District Department of Transportation officials announced plans this week to construct a $1.5 billion network of eight streetcar lines that will connect the neighborhoods of Washington, D.C., and make the Metro more accessible for Georgetown residents.

Construction has begun on a line in Anacostia, that is scheduled to open in 2012, and tracks are being laid on H Street and Benning Road in anticipation of future service.

In all, 37 miles of track are planned. The closest line to campus would run from K Street and Wisconsin Avenue to Benning Road Metrorail station.

The streetcar lines would supplement the Metrorail, Metrobus and Circulator bus options currently available as modes of public transportation. DDOT is implementing the street cars in an effort to improve transit time and reduce crowding on public transit. Accommodation of population and employment growth are also factors.

“One of the things we’re trying to do is to reach neighborhoods that are underserved or not served at all by Metrorail or other transit,” DDOT spokesperson John Lyle said. “[Georgetown] has no Metro stop, as everybody knows, so it’s a natural corridor to put a streetcar line.”

[According to DDOT](http://ddot.dc.gov/ddot/cwp/view,a,1250,q,648119,ddotNav_GID,1746,ddotNav,|34060|,.asp), many Metrobus and Metrorail routes are operating above capacity, and congestion on two Metrorail lines will become “unmanageable” by 2013.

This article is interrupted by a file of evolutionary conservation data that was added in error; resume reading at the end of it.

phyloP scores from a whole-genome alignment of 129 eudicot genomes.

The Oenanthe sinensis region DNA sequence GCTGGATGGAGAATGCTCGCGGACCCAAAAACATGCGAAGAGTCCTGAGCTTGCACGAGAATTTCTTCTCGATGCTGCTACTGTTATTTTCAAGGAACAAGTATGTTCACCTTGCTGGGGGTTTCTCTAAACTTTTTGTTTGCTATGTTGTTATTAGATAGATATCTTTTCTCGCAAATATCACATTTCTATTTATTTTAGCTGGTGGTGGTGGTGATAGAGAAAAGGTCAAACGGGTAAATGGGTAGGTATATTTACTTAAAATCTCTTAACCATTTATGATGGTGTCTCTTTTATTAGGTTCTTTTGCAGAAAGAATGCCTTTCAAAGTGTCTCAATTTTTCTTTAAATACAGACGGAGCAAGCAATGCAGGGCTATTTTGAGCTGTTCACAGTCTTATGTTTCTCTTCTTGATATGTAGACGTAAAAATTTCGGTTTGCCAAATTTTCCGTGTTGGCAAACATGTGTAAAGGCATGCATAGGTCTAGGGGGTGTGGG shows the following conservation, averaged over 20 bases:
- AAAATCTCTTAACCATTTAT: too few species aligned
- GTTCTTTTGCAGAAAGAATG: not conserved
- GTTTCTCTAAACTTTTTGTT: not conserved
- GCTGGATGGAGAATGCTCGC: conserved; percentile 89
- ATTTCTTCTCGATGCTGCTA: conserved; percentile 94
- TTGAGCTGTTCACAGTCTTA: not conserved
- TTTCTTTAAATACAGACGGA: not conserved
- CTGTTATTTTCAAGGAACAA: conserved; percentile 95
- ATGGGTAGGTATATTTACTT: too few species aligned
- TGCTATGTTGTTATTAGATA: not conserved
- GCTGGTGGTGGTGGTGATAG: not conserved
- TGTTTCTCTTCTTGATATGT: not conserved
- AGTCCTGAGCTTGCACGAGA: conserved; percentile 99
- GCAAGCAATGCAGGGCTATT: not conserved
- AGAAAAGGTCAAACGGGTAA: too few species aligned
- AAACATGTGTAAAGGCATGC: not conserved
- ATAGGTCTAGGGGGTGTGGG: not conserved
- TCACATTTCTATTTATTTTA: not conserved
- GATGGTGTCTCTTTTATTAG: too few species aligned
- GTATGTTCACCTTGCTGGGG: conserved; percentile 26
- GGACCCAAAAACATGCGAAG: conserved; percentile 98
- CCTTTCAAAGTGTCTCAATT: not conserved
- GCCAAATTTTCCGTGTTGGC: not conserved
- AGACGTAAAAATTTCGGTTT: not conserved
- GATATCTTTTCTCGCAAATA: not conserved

Lyle emphasized that there remain a number of questions that must be answered before construction on the rest of the streetcar lines can begin, including how the cars will be powered, how they will be stored and maintained, and how they will turn around.

The operator of the streetcars has not yet been determined, according to DDOT’s Web site. Three options are being considered: DDOT management, Washington Metropolitan Area Transit Authority management or community-based management.

While the initial segments of the network would be funded with local money, DDOT plans to pursue private and federal sources of funding, according to the department’s Web site.

The SmarTrip card, currently used on other modes of public transportation in the District, would also be used on the streetcar lines, Lyle said.

Streetcars ran in the District until 1962, when the last lines shut down.

The city is attempting to make a distinction between commuter transportation and movement within and among the neighborhoods of D.C. While some lines might eventually connect to those in Maryland or Virginia, officials want the focus to be within D.C.

In addition to improving transportation options throughout the city, officials hope streetcars will spur economic growth and reduce greenhouse gas emissions.

The project will undergo a National Environmental Policy Act review next year, which will ensure its compliance with environmental standards.

DDOT officials stressed that final plans for the streetcar lines are far from complete and that they are soliciting input from city residents by holding open houses in all eight wards of the city.

While a date for completion of the final streetcar project has not been determined, it would be approximately seven years after funding for the project has been identified and final plans are established, Lyle said.

**Correction:** A previous version of this report incorrectly stated that Anacostia is in Virginia. It is in Washington, D.C.”

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